The FACT Coalition sent a letter last week to the U.S. Financial Crimes Enforcement Network (FinCEN), urging FinCEN to implement quickly the secure directory of beneficial owners of U.S. entities under the Corporate Transparency Act (CTA) and, in doing so, to adopt a set of internationally recognized best data practices.
“To seize Russian yachts, you have to know who owns them. The current crisis in Ukraine has only further demonstrated the urgency of implementing an effective database to reveal the true owners of anonymous shell companies,” said Ian Gary, executive director. FinCEN must move expeditiously to deliver on the Corporate Transparency Act and provide national security officials and law enforcement modern, effective tools to rout out oligarch funds from the U.S. financial system.”
Treasury Secretary Yellen fielded concerns in a hearing last week in the House Financial Services Committee over FinCEN’s implementation of the CTA. Some pundits have accused FinCEN of moving too slowly. Yellen promised that the second CTA rule would be proposed “this year, in the coming months.” In the hearing, lawmakers expressed concern regarding FinCEN’s timetable for implementation. While U.S. national security officials are scrambling for tools to track assets of sanctioned Russian oligarchs, FinCEN's lack of urgency seems mistaken. Acting FinCEN Director Him Das will be appearing before the same committee April 28 and will likely face similar questions.
In its letter, the FACT Coalition wrote that FinCEN should adhere to international data best practices, consistent with those formulated by the nonprofit Open Ownership. These data standards were just endorsed last week by the Government of the United Kingdom, showing a commitment by the UK to correct unforced errors in its anti-money laundering framework. Since the U.S. is implementing its own arrangements after other nations have act, the U.S. can learn from the lessons learned by other countries, like the U.K. If it does, FinCEN can hope to have a well-functioning and highly useful directory from day one.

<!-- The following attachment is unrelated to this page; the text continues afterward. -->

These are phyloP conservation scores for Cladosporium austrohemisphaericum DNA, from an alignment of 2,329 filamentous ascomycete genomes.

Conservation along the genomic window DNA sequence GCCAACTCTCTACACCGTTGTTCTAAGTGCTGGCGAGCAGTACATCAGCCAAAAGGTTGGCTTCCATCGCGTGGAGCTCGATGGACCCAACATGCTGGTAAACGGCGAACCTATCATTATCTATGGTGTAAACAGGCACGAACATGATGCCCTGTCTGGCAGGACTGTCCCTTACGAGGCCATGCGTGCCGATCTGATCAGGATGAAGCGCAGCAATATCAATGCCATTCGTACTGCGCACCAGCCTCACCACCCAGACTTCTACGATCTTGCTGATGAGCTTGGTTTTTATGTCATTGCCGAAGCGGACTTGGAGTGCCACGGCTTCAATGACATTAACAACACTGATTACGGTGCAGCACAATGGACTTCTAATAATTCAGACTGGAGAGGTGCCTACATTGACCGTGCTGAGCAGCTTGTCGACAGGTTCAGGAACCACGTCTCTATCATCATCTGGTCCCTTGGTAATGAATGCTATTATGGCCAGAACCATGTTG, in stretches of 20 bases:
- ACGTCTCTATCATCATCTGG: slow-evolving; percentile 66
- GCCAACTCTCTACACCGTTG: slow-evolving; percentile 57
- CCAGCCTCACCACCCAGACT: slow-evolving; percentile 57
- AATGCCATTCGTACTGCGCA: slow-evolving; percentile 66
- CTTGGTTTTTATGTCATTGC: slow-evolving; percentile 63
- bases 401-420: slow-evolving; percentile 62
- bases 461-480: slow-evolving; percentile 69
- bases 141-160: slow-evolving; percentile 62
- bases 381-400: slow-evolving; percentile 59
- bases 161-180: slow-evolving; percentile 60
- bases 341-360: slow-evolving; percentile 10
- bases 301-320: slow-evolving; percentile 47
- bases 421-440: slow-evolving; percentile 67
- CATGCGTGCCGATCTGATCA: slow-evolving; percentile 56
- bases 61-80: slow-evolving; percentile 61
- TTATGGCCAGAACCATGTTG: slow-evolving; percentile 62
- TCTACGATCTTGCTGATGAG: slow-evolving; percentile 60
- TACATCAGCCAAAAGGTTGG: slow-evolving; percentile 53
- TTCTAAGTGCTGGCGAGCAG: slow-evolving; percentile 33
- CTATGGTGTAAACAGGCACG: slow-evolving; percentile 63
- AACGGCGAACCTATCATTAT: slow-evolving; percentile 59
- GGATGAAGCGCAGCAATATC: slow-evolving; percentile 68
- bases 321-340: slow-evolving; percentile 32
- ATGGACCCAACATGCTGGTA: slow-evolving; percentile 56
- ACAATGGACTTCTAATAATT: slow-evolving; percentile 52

FinCEN is currently drafting the second of three proposed rules to implement the Corporate Transparency Act. The first rule defined which U.S. entities would be required to report and what information they would report. The second rule is expected to clarify in greater detail who will be able to access information in the database, using what protocols. As such, the second rule should also include specifications concerning data practices and database construction, as these are intimately connected with policy provisions on access.